An Industry man convicted of murdering a woman more than three decades ago will likely spend the rest of his life in prison.
It's been said the wheels of justice grind slowly. Friday in Skowhegan, after 32-years of waiting, the family of Rita St. Peter got their justice. "I never gave up hope. I never gave up my prayers, every day, hoping and praying," said Maxine Cross, St. Peter's sister.
On July 4, 1980, Jay Mercier lured the heavily intoxicated St. Peter, who was then 20-years-old, into his truck. Prosecutors convinced a jury that Mercier beat St. Peter to death with a blunt object, most likely a tire iron, before driving over her body.
Authorities examined the 32-year-old evidence with the help of modern science to prove their case. A big piece of that evidence came from Jay Mercier himself. While being interviewed by Maine State Police Detectives, Mercier was chain smoking and throwing his cigarette butts on the ground. Detective Bryant Jacques scooped up one of those cigarette butts and had it analyzed at the Maine State Police Crime Laboratory in Augusta. DNA from the cigarette was a close match to DNA extracted from the body of Rita St. Peter during the autopsy. So close, it paved the way for police to get a warrant to swab Mercier's cheek and get a better sample of his DNA. That DNA matched incriminating bodily fluids found on the victim. A jury found Mercier guilty of murder in September.
Friday, Assistant Attorney General Andrew Benson sought a life sentence for Mercier.
In order for a judge in Maine to impose a life sentence there must be either sexual abuse, or the killer's death producing conduct must exhibit extreme cruelty. The Maine Supreme Court recently ruled that in order to impose a life sentence based on extreme cruelty the actions of the killer must rise to the level or be tantamount to torture.
But convincing Judge John Nivison to give Mercier life in prison proved to be an uphill climb. Benson argued the state had proven Mercier had sexually assaulted St. Peter before killing her. "The torn bra strap, the dirt on her body, Mr. Mercier's semen in her rectum. Her underwear is pulled down just below her genital area," Benson said, recounting testimony offered at Mercier's trial.
Nivison pointed out that prosecutors couldn't charge Mercier with sexual assault since the statute of limitations had run out. He also questioned whether the evidence proved beyond a reasonable doubt that a sexual assault had occurred the night St. Peter was murdered. "I think all of these things are compelling evidence of a sexual assault. But couldn't a reasonable fact finder conclude this was possibly some consensual sexual encounter gone horribly bad?" Nivison asked, challenging Benson.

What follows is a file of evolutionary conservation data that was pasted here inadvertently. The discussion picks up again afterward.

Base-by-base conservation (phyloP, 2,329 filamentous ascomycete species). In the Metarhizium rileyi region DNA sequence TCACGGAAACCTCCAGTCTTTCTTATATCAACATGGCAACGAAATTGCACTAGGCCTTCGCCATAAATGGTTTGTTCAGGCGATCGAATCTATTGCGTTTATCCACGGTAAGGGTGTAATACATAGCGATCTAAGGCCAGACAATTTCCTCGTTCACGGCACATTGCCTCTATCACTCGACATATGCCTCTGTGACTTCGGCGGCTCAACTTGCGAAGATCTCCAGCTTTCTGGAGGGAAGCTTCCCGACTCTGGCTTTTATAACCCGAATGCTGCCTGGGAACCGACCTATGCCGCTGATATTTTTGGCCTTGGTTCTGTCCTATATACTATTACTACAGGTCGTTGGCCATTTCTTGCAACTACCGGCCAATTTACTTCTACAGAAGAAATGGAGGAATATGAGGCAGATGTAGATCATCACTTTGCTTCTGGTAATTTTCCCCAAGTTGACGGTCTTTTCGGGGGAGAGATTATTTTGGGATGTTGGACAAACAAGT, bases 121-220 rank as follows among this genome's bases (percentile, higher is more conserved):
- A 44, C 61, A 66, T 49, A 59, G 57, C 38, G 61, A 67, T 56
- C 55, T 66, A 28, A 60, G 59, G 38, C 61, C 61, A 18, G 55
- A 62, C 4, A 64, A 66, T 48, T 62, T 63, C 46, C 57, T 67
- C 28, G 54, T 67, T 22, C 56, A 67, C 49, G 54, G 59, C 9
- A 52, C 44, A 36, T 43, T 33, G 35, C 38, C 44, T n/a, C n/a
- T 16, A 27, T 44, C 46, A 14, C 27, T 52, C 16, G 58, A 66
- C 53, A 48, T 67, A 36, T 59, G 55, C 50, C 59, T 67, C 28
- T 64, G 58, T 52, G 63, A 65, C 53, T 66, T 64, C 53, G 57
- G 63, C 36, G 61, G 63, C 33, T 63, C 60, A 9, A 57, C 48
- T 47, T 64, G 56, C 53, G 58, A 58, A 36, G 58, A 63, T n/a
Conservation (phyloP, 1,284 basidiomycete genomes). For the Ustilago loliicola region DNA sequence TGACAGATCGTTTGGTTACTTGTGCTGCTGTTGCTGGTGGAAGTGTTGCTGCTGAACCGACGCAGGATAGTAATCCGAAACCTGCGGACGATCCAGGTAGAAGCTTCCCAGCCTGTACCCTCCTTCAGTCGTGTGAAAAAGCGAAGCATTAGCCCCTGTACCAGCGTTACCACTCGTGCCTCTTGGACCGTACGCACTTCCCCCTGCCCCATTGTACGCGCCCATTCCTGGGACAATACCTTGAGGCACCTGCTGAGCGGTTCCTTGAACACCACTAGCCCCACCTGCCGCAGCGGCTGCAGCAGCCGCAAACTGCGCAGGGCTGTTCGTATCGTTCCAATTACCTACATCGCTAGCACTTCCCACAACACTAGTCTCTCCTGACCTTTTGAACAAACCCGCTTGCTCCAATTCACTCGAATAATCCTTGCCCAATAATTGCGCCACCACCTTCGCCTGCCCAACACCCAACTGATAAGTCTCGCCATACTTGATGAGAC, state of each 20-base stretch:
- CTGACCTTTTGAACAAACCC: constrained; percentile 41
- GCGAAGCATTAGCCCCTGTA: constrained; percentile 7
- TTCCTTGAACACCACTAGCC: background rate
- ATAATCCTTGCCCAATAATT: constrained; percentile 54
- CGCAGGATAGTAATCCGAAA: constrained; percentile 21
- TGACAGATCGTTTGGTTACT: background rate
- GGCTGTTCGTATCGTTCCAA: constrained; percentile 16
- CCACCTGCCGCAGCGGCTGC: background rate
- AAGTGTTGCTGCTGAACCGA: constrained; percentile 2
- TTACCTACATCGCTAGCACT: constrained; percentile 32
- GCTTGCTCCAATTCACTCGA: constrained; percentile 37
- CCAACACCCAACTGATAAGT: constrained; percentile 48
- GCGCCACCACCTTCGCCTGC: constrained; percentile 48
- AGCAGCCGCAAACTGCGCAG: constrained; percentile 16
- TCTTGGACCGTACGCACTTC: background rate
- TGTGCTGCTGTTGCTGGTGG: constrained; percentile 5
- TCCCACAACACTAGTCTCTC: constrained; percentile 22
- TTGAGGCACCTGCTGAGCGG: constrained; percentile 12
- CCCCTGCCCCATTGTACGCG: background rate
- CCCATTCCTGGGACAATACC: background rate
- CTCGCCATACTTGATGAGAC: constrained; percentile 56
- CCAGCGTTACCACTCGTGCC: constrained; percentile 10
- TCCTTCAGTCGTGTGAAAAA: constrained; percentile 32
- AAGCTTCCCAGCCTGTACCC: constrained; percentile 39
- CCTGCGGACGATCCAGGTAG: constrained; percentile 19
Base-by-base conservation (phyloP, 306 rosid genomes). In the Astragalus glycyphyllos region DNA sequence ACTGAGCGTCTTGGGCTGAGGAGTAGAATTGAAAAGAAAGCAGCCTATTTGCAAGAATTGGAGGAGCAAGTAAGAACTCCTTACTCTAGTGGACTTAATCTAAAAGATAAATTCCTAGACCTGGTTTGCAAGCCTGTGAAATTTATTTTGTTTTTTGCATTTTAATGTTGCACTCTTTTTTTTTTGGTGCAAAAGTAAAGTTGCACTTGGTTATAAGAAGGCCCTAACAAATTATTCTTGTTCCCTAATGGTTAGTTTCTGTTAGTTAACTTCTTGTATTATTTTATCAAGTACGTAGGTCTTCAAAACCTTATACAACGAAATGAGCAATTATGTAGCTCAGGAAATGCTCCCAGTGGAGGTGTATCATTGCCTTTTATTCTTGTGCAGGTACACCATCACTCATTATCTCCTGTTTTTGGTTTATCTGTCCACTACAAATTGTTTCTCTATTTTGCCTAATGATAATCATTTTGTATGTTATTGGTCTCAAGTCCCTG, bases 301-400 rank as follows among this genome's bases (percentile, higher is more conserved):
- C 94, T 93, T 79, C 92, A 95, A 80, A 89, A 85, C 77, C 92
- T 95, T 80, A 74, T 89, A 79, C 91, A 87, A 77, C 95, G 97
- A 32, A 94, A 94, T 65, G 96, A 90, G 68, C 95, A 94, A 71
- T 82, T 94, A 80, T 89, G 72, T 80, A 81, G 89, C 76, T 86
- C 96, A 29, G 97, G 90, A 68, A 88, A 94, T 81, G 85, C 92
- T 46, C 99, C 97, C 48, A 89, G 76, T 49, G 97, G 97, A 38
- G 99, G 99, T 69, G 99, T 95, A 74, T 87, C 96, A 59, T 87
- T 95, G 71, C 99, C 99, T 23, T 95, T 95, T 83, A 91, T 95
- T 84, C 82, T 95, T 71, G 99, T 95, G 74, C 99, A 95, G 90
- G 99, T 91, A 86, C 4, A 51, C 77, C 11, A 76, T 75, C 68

Benson also tried to argue Mercier's actions that night did in fact rise to the level of torture, specifically the fact he ran over her body. "The beating in and of itself amounts to extreme cruelty. The evidence suggests Mercier didn't let it go at that. In a final act of cruelty he drove over her body," Benson said.
Benson also pointed out Mercier's extensive criminal record. Mercier has seven convictions for operating under the influence and one conviction for domestic violence assault after an incident with his ex-wife back in 2003.
Defense attorney John Martin argued a life sentence would be too harsh. He asked for a sentence of 25-40 years, saying nothing in this case rose above the level of a garden variety homicide. "I would suggest to the court that there was no torture here your honor," Martin said.
Several of St. Peter's family members also spoke in court. Jay Mercier sat stone faced as Rita St. Peter's daughter, Terri Folkes, who was only 2 years old when her mother was murdered, spoke directly to him in a prepared statement read aloud by state victims advocate Laura Gallant while Folkes stood next to her sobbing. "All the memories, all the milestones, all the birthdays, all the special moments a mother and daughter should share you robbed me of," Folkes statement said. "Do I laugh like her? Do I talk like her? Do I smile the same? These are questions I can never have answered. It will always be in my mind how scared my mother was and why you never cared." Mercier had no reaction.
Judge Nivison said he weighed the victim impact heavily before pronouncing sentence. "It is a permanent loss with it's accompanying pain. And to attempt to describe the loss would be irresponsible as I suspect it is many ways indescribable," Nivison said to the large contingent of family members assembled in the courtroom. "The court will sentence and does sentence Mr. Mercier to a period of incarceration of 70 years."
Although the sentence for Jay Mercier is 70 years, he'll likely serve just over half that. The amount of "good time" inmates can earn to shorten their sentences has varied over the years and was significantly more generous toward inmates back in 1980 when Mercier killed Rita St. Peter. Meaning the sentence falls under the more lenient guidelines in place in 1980 than the longer prison sentence he would be compelled to serve had Mercier committed his crime today. "So rather than serving about 85% of his sentence, he'll probably serve about 55-60% of his sentence," Benson said outside the courthouse. "Now with that being said, he'll still serve 40 years in prison which means it's extremely unlikely if not almost impossible that he'll ever be released from prison."
To the family of Rita St. Peter, including her sister Maxine Cross, knowing Jay Mercier will spend the rest of his life in prison provides comfort and closure. "Now I know Rita's looking down this day and saying it's been done. Justice has prevailed and I can rest in peace."
Convicted Killer Gets 70 Years in Cold Case